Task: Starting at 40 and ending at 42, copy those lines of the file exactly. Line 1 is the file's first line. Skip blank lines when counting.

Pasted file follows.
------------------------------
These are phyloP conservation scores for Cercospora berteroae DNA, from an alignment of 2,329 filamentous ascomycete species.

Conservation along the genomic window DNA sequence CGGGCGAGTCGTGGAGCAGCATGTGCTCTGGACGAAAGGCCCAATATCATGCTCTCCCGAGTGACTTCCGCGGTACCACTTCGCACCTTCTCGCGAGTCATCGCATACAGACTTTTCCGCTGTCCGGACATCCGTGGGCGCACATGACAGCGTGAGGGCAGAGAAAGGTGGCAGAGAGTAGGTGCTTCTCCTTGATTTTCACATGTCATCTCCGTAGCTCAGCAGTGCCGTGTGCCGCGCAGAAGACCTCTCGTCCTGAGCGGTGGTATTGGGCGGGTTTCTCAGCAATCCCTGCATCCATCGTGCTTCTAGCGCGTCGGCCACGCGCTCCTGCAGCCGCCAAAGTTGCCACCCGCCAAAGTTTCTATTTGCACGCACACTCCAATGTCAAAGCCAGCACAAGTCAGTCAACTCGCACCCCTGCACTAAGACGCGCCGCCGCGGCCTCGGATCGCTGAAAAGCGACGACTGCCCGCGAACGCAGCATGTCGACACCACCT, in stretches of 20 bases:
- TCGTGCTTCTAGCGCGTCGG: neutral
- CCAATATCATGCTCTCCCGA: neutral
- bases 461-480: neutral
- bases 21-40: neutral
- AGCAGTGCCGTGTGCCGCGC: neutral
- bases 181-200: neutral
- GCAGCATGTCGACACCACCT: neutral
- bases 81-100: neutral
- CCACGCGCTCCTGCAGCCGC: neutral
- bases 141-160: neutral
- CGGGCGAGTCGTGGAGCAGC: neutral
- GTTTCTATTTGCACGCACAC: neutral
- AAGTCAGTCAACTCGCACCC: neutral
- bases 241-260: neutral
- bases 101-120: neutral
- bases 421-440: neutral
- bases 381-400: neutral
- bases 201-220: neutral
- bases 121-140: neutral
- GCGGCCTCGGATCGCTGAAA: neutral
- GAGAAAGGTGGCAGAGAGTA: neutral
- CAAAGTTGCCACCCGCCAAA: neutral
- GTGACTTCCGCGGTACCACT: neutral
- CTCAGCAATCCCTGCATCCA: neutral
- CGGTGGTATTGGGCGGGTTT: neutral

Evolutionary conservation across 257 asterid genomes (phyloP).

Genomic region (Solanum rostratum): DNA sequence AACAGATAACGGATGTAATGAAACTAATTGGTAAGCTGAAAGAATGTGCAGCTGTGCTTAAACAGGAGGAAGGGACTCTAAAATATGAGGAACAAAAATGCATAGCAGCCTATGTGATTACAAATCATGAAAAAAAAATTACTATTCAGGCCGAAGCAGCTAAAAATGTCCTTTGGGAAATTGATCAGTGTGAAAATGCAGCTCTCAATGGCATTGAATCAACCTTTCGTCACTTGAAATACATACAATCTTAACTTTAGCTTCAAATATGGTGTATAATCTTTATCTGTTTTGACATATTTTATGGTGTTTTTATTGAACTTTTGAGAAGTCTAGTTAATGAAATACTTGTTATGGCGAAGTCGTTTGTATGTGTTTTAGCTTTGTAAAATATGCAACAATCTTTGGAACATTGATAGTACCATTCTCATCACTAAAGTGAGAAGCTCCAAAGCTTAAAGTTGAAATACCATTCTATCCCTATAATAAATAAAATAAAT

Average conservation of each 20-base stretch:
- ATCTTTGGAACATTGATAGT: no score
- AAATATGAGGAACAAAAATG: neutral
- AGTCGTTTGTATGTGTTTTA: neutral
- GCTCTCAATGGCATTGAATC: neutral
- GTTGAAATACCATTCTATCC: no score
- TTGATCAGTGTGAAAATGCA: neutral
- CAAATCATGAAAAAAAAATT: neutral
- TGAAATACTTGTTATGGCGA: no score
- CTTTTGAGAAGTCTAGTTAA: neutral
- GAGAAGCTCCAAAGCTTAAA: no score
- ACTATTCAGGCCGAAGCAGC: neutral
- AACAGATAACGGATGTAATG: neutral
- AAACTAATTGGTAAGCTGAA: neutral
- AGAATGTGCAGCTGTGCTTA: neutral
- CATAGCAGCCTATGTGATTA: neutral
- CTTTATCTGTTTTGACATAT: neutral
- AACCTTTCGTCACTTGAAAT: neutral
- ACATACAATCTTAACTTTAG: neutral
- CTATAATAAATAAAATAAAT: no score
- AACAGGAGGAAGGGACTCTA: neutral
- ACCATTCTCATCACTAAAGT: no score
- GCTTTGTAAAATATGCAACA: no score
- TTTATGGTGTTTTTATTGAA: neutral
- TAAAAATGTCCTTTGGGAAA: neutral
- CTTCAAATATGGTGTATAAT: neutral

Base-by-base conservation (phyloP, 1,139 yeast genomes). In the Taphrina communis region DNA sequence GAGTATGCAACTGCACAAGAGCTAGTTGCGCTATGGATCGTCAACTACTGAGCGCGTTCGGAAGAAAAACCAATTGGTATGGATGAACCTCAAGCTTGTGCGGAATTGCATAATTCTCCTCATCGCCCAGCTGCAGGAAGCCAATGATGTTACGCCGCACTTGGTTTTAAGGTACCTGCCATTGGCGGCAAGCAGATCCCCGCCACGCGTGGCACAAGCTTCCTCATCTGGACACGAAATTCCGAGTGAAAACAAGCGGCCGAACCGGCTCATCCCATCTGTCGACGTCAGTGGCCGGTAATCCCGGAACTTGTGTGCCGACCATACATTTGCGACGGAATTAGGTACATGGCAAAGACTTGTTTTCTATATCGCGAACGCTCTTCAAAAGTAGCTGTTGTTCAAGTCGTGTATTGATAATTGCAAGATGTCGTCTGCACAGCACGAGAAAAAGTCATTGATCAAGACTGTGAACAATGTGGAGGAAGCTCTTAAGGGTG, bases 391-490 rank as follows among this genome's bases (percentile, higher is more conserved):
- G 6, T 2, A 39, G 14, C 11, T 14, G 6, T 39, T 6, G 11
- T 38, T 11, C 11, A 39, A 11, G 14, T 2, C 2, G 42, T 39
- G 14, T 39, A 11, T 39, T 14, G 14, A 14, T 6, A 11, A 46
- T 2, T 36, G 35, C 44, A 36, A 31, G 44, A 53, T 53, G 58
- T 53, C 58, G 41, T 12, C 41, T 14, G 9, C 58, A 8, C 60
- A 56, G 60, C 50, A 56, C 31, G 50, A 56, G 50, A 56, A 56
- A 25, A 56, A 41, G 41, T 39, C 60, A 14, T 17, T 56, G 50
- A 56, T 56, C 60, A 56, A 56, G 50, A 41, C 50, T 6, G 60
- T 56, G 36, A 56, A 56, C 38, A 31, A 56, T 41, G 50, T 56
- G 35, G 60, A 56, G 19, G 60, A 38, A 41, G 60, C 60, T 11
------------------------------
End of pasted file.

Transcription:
- GAGAAGCTCCAAAGCTTAAA: no score
- ACTATTCAGGCCGAAGCAGC: neutral
- AACAGATAACGGATGTAATG: neutral